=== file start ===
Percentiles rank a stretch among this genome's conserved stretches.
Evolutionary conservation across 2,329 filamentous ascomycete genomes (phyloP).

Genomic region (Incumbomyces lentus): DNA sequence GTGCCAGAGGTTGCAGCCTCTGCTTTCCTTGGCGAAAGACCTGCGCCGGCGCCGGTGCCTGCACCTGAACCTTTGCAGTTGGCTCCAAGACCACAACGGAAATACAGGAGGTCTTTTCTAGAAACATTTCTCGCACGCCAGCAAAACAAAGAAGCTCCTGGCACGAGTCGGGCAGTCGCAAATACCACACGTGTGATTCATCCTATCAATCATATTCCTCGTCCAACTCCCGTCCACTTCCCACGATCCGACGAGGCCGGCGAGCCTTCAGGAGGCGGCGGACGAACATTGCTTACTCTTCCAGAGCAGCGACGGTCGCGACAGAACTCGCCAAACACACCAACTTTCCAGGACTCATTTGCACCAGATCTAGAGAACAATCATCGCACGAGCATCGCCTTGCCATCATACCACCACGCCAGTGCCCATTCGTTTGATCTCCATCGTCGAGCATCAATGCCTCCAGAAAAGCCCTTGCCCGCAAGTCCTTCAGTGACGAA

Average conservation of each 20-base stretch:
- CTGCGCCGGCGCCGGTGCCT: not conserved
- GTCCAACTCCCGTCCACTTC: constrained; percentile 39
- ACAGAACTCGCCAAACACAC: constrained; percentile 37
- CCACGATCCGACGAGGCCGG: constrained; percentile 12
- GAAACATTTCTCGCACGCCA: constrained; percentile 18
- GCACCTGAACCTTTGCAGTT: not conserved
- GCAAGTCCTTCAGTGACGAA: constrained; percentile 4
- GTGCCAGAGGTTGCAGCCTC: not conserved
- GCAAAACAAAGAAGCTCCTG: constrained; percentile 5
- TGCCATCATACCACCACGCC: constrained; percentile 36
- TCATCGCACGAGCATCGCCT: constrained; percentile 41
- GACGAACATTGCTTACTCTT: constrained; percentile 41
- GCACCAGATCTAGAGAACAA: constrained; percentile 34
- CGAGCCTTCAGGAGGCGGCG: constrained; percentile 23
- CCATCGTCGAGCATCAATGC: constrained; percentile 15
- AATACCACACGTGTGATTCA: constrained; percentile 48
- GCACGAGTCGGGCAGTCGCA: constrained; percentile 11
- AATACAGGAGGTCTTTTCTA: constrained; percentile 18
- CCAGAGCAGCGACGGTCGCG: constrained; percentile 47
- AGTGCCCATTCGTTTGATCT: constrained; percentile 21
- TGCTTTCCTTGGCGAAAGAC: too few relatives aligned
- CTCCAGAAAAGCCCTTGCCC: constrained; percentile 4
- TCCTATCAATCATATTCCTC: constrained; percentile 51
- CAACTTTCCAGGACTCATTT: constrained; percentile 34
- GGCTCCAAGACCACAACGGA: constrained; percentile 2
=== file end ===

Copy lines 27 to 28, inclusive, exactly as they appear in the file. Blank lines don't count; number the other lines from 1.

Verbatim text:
- TCCTATCAATCATATTCCTC: constrained; percentile 51
- CAACTTTCCAGGACTCATTT: constrained; percentile 34